Protein Blend

* #2 ingredient in Serious Mass, making up 16% of it.

As you can see it’s a blend of whey & casein from cow’s milk, and egg whites…pretty straightforward stuff.

The different protein types are here (my guess) in order to provide different digestion speeds, since casein digests much more slowly than whey does, which gets absorbed pretty quickly. (5)

And egg whites — thanks to the yolk being removed — have a digestion speed that’s somewhere in the middle between casein & whey. (6)

 

Serious Mass has exercise performance enhancers

Creatine & l-glutamine have been added to the Serious Mass formula, which certainly tells us this is intended for people who workout, or at least know a little something about sports performance supplements.

 

Creatine

Creatine is arguably one of the most studied exercise-enhancing supplements ever. (7)

It has also clearly demonstrated on hundreds of occasions in sports science trials that it can safely enhance exercise performance in a number of ways, aid in muscle & strength growth, & assist in post-workout muscle recovery too. (8)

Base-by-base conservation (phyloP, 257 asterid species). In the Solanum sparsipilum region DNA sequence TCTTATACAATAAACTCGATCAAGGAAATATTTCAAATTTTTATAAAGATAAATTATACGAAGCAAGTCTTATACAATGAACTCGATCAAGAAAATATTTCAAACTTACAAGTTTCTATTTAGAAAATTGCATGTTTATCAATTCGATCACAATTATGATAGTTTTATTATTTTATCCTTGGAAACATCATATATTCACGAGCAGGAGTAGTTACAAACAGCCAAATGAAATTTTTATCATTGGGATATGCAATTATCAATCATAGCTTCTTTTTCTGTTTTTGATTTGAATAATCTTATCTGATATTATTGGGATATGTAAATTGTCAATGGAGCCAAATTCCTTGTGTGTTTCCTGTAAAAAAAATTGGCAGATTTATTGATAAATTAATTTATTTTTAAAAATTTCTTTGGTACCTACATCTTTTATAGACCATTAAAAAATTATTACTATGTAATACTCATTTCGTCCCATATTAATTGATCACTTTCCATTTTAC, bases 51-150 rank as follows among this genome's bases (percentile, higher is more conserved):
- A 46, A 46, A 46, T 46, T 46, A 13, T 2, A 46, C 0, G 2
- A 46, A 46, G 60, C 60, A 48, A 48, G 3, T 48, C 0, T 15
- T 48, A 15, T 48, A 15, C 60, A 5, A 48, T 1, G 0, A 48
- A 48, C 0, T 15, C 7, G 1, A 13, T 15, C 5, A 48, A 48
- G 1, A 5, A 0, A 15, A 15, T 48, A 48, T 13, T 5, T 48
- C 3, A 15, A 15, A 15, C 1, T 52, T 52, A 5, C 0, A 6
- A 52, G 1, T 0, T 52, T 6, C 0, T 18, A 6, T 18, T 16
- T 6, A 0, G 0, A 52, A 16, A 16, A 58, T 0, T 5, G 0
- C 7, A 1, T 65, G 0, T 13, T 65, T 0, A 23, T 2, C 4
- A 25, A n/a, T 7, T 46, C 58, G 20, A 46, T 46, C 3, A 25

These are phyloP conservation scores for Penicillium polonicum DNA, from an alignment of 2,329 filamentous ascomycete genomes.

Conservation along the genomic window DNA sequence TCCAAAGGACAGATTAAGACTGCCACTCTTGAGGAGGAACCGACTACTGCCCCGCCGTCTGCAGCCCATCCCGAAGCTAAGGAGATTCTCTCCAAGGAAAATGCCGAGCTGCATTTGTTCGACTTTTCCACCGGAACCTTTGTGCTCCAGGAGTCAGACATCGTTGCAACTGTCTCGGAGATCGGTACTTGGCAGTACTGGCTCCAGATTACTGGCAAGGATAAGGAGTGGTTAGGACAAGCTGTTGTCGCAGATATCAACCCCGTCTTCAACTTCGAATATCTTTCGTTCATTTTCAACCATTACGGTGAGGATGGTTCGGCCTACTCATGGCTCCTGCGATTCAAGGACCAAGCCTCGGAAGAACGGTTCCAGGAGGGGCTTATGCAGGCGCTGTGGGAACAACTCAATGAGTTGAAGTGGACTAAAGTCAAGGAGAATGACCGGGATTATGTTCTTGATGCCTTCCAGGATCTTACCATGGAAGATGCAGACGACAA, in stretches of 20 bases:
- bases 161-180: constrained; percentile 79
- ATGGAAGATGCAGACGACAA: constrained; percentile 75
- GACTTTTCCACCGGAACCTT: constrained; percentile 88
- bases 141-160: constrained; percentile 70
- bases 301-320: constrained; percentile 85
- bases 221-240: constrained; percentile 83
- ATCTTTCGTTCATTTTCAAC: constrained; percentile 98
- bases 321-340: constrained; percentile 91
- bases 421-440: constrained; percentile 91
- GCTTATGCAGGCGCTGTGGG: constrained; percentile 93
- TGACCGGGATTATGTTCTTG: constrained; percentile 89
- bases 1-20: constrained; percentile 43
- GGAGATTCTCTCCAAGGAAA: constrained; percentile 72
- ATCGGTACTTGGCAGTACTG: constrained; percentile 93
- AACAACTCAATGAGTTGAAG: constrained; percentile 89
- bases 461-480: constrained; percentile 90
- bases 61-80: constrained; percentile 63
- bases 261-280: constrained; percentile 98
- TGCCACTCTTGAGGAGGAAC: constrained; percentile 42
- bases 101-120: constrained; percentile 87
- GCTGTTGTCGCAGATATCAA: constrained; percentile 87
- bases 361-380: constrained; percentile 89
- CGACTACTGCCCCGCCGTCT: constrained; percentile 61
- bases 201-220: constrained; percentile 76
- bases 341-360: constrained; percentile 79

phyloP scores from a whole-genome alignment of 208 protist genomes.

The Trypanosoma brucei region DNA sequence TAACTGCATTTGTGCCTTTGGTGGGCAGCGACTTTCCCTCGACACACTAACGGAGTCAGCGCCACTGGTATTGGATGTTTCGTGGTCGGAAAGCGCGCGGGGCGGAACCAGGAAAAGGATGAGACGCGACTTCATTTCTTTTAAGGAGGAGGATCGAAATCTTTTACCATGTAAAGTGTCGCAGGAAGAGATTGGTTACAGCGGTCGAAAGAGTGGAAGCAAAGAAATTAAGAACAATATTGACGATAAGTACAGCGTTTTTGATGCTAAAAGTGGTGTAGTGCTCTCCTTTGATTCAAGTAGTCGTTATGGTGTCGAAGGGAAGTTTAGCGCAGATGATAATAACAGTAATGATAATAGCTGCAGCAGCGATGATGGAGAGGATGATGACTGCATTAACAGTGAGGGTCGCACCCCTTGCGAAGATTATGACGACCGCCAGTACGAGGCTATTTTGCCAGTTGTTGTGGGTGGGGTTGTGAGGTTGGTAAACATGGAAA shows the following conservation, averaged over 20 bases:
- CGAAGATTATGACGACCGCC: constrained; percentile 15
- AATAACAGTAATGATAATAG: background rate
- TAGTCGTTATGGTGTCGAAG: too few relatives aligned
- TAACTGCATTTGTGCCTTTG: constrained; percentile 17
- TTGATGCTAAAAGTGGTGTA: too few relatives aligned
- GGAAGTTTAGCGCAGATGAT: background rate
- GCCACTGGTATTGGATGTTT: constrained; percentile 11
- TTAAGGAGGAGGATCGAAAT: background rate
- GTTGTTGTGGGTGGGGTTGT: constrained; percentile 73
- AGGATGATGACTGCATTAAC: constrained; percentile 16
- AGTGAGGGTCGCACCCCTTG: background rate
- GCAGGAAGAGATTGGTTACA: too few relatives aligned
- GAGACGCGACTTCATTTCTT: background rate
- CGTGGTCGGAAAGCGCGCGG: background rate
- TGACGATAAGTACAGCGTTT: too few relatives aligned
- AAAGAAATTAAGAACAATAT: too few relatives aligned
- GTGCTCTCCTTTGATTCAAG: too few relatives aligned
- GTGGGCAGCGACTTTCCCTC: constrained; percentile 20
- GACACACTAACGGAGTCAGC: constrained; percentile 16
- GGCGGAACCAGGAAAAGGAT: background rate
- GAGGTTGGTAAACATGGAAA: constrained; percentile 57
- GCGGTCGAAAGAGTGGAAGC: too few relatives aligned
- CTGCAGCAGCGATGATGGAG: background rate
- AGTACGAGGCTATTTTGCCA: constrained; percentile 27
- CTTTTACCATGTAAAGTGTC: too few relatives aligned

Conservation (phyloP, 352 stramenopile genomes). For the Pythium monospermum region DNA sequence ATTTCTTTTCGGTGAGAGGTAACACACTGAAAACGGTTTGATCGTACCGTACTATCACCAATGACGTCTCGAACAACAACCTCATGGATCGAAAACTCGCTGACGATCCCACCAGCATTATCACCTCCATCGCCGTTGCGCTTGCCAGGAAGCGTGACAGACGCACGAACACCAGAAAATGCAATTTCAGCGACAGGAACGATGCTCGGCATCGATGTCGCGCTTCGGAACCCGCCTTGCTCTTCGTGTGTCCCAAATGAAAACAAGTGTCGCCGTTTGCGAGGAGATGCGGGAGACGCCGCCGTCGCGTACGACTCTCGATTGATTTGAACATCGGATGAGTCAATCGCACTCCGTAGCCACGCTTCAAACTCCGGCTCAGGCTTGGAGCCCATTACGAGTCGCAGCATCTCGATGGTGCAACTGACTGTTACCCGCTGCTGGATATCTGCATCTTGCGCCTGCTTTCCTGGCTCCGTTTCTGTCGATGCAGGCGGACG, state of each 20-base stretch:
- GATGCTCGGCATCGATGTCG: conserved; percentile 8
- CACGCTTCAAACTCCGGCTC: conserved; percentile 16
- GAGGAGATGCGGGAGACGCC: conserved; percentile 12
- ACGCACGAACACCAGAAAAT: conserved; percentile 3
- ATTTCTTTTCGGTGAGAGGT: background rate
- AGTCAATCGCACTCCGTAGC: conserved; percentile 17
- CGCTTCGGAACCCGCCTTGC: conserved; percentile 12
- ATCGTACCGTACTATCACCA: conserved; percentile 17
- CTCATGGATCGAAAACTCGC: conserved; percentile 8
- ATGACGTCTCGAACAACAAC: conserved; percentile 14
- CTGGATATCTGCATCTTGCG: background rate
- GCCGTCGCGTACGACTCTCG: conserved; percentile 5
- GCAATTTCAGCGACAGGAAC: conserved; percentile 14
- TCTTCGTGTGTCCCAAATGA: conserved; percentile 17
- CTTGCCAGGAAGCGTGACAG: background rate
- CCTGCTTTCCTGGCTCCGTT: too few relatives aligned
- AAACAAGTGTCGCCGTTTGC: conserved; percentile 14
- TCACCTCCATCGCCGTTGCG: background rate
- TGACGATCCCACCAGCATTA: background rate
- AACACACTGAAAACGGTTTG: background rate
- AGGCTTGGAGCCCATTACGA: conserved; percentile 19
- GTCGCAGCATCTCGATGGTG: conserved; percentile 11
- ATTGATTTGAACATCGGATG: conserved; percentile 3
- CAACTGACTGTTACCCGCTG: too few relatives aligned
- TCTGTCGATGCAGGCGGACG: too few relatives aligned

L-glutamine

L-glutamine doesn’t have the same level of proven sports science behind it to verify many of the claims you’ll come across on supplement makers’ websites & product pages.

Results from research studies have been mixed, meaning that for every clinical trial where some benefit was demonstrated, another study done showed no benefit whatsoever.